MARQUETTE — Let Michigan decide its own energy future. That’s the message industry leaders and state officials drove home Tuesday at the Upper Peninsula Energy Summit in Marquette, Michigan.
The message was set against a backdrop of federal regulatory decisions that could drastically increase electricity bills for Upper Peninsula ratepayers. More than 20 proceedings before the Federal Energy Regulatory Commission involve the fate of the coal-fired Presque Isle Power Plant here and how much ratepayers in Michigan — or Wisconsin, where plant owner We Energies is located — should pay.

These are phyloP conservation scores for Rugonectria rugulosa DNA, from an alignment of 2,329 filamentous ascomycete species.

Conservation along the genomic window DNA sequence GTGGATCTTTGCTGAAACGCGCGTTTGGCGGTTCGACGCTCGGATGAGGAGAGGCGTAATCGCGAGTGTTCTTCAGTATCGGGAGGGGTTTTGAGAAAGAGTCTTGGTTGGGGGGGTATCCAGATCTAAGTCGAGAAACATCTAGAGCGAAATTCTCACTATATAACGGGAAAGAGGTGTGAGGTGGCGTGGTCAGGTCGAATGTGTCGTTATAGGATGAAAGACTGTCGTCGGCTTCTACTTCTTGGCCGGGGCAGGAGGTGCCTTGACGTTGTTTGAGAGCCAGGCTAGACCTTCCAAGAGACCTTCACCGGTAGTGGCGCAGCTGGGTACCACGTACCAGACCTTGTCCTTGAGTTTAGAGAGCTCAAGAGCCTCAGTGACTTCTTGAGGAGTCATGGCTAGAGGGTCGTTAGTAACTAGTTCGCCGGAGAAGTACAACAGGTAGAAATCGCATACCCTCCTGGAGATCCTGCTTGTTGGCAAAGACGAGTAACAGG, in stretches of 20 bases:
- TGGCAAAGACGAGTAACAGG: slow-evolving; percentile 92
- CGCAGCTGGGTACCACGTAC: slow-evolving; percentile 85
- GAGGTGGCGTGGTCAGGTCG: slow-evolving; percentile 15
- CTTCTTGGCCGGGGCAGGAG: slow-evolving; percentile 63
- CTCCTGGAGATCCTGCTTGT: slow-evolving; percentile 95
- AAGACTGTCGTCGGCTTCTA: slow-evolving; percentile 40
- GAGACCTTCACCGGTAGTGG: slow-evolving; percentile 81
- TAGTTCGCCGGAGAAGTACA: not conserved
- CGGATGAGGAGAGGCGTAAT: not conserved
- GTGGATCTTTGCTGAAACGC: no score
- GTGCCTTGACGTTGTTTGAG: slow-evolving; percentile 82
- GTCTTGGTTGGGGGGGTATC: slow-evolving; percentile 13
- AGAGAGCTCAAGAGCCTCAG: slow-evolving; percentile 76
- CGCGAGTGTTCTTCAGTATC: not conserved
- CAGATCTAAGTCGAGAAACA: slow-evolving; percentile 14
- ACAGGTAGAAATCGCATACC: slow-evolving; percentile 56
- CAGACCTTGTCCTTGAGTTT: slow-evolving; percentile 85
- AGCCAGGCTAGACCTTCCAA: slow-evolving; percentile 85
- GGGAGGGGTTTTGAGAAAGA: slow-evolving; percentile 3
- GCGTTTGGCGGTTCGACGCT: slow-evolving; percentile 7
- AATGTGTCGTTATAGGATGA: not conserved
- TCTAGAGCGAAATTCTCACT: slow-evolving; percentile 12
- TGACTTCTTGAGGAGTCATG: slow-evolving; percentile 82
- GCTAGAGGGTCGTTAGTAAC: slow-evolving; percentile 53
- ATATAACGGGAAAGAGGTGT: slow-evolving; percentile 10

“The fact that the federal government controls our destiny … does make it a tough situation when you have variables coming in and trying to dictate what we have to do,” state Sen. Mike Nofs, who chairs the Senate Energy and Technology Committee, told the audience of over 300.
Valerie Brader, deputy legal counsel and senior policy advisor for Gov. Rick Snyder, said earlier in the day that the crisis “is an example of what happens when the federal government makes [energy] decisions for you.”